Time In: When we quietly reflect internally, focusing on sensations, images, feelings and thoughts, helping to better integrate the brain.
Down Time: When we are non-focused, without any specific goal, and let our mind wander or simply relax, which helps our brain recharge.
Sleep Time: When we give the brain the rest it needs to consolidate learning and recover from the experiences of the day.
By engaging every day in each of these, you enable your brain to coordinate and balance its activities, which strengthens your brain's internal connections and your connections with other people. There's no specific recipe for a healthy mind--each individual is different and our needs change over time too. The point is to become aware of the full spectrum of essential mental activities, make sure that at least every day we are incorporating some of the right ingredients into our day, even if for just short periods of time. This cultivates mental wellness.
I should also say that 20 years ago, doctors believed that once our brain mass reached its full capacity for growth (at around 45 years old) that our neural networks would start their decline and there wasn't much we could do about it. Now we know that our brains can keep building new neural networks until we die. There is a decline in overall brain brain mass as we age, but we can keep building to continue learning and being well. Activities that are novel and that a person puts great effort into, the dynamic action of learning and engaging, has the potential to facilitate this neural plasticity and improve cognitive functioning in even the eldest of adults. I highly recommend that this week, you try a new game or puzzle or try to memorize something and stick with it. Such activity is not dissimilar to being at the gym and doing repetitions with light weights to keep your building your muscle mass to slow the decline and keep well.
Back to this Healthy Mind Platter, it might be interesting later on today to think about your daily life and estimate what percentage you dedicate to these seven categories. Perhaps there is some that you need to boost!
I'd like to focus on three of the ingredients on the platter: Physical Time, Connecting Time and Time In. I hope you leave here with ideas about what you COULD be doing to take keep your minds well. Research shows that it takes at least 21 days to make a habit. If you look around the room, you might find a person or two who can support you in your change by encouraging you, participating with you or nagging you, which, to be honest, sometimes works! In one study, people paired with a workout buddy did better on aerobics tests. Another study showed that team playing can also raise athletes' pain tolerance!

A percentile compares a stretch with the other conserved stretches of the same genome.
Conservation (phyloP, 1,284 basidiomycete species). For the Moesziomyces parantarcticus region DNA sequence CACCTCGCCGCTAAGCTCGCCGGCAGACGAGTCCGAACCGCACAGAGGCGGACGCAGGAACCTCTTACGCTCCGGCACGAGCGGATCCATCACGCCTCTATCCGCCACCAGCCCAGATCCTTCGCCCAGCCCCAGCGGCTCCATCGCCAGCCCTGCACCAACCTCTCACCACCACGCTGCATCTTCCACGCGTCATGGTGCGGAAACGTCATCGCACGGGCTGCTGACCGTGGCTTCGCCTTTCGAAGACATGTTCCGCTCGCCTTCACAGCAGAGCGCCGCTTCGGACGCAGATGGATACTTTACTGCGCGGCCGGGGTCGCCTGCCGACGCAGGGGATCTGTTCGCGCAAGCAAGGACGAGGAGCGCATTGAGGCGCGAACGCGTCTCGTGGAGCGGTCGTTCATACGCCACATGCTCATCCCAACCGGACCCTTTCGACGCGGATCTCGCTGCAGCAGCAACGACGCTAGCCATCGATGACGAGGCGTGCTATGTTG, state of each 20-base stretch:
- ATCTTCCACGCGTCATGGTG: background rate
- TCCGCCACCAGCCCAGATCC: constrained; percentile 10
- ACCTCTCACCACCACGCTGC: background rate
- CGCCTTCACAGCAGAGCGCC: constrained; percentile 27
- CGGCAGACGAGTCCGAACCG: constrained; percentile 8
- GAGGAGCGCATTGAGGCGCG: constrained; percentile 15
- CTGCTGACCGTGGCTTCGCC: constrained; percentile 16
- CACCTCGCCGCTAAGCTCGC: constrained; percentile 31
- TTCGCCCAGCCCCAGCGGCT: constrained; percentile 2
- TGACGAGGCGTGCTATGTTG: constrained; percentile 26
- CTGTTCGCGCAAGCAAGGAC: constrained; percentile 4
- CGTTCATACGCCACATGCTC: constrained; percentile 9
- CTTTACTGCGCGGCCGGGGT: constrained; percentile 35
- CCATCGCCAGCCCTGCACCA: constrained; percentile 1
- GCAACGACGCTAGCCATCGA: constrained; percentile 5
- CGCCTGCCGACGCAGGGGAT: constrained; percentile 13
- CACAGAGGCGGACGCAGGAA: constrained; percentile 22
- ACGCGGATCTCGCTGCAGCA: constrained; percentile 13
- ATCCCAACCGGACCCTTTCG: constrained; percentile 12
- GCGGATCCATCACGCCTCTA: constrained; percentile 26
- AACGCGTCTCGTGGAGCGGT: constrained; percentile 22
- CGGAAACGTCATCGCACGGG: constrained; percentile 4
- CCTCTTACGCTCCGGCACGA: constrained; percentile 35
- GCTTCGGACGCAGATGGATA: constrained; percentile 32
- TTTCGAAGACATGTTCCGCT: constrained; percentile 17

The work that you Soroptimists do as an organization most likely impacts each of you in ways that, hopefully you have taken the time to understand. As individuals who are dedicated to empowering girls and women, it is vital that you take care of your own brains first and foremost. Author and teacher Miranda J. Barrett writes, “Much of your strength as a woman can come from the resolve to replenish and fill your own well and essence first, before taking care of others.”
First: Physical Time or…. EXERCISE! Here are some benefits of exercise:
-improves self-confidence or self-esteem.
-If you exercise outside, you can enjoy being outside and gain Vitamin D, which helps fight off depression.
boosts chemicals that prevent decline in cognition, memory and learning.
-improves overall brain performance in decision making, higher thinking and learning
-sharpens memory (in one study, running sprints improved vocabulary retention for adults.)
-helps control addiction through dopamine receptors
-can help in addiction recovery, can distract you from the behaviors you are avoiding
-helps you sleep more soundly
-helps reboot your body clock so that your circadian rhythms are restored, which get messed up by things like chronic insomnia, working night shifts, chronic alcohol use.
-helps you get more done: research shows that workers who exercise regularly are more productive and have more energy
Studies have revealed that exercise is as effective as medication for depression relapse prevention, so if you’ve already struggled out of depression and want to stay out, it’s vital.